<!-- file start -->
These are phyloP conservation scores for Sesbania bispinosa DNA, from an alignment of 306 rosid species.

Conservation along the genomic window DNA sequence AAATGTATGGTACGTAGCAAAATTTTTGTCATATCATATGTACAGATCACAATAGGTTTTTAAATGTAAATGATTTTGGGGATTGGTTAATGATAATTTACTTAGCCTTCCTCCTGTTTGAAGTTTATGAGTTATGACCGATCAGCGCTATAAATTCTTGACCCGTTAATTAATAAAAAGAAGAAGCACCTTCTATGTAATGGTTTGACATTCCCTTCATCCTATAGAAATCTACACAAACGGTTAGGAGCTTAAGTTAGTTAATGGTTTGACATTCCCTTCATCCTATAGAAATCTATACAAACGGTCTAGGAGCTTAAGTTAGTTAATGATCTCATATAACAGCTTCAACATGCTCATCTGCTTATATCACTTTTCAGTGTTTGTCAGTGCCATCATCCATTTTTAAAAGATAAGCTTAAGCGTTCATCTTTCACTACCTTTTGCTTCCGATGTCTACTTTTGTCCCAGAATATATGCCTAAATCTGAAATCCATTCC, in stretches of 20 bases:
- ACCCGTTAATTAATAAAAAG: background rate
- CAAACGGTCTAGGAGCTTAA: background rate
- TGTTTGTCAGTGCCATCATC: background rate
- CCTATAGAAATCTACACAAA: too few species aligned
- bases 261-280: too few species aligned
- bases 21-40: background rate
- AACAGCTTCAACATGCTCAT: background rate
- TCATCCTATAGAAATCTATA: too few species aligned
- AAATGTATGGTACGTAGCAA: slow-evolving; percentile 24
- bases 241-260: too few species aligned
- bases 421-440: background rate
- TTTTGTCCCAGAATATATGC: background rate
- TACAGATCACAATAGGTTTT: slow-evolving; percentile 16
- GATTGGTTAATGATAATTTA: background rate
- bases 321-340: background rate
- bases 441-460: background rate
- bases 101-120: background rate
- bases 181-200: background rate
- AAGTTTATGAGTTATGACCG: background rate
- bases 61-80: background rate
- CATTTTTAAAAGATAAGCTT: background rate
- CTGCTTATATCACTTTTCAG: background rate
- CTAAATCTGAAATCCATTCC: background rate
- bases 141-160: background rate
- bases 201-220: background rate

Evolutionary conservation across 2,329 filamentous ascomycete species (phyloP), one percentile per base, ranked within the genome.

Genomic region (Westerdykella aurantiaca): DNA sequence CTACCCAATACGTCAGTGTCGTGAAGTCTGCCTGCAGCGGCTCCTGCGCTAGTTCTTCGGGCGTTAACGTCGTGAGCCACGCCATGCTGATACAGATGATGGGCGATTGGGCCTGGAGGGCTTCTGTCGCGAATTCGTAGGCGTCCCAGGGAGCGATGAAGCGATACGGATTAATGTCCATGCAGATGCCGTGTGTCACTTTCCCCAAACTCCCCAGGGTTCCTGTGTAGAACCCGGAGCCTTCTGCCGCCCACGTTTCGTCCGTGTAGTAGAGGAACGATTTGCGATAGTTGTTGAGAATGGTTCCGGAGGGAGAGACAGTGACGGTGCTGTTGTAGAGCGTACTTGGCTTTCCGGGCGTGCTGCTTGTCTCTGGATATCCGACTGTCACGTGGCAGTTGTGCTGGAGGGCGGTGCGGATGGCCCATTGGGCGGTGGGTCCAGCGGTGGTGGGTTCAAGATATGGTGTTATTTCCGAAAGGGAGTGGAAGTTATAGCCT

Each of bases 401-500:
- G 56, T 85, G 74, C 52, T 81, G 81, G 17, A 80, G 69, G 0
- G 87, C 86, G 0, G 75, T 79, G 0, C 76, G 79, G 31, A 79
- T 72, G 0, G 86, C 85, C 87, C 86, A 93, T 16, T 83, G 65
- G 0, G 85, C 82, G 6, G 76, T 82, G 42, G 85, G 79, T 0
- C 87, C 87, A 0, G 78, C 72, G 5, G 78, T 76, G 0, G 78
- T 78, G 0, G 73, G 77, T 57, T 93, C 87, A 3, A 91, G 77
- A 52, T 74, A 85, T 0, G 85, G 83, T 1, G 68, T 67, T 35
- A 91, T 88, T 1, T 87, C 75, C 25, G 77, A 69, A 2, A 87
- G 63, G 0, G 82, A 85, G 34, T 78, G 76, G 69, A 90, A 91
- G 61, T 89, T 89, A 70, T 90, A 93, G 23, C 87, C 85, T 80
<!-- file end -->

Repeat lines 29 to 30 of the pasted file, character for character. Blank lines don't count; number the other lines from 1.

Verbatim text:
Genomic region (Westerdykella aurantiaca): DNA sequence CTACCCAATACGTCAGTGTCGTGAAGTCTGCCTGCAGCGGCTCCTGCGCTAGTTCTTCGGGCGTTAACGTCGTGAGCCACGCCATGCTGATACAGATGATGGGCGATTGGGCCTGGAGGGCTTCTGTCGCGAATTCGTAGGCGTCCCAGGGAGCGATGAAGCGATACGGATTAATGTCCATGCAGATGCCGTGTGTCACTTTCCCCAAACTCCCCAGGGTTCCTGTGTAGAACCCGGAGCCTTCTGCCGCCCACGTTTCGTCCGTGTAGTAGAGGAACGATTTGCGATAGTTGTTGAGAATGGTTCCGGAGGGAGAGACAGTGACGGTGCTGTTGTAGAGCGTACTTGGCTTTCCGGGCGTGCTGCTTGTCTCTGGATATCCGACTGTCACGTGGCAGTTGTGCTGGAGGGCGGTGCGGATGGCCCATTGGGCGGTGGGTCCAGCGGTGGTGGGTTCAAGATATGGTGTTATTTCCGAAAGGGAGTGGAAGTTATAGCCT

Each of bases 401-500: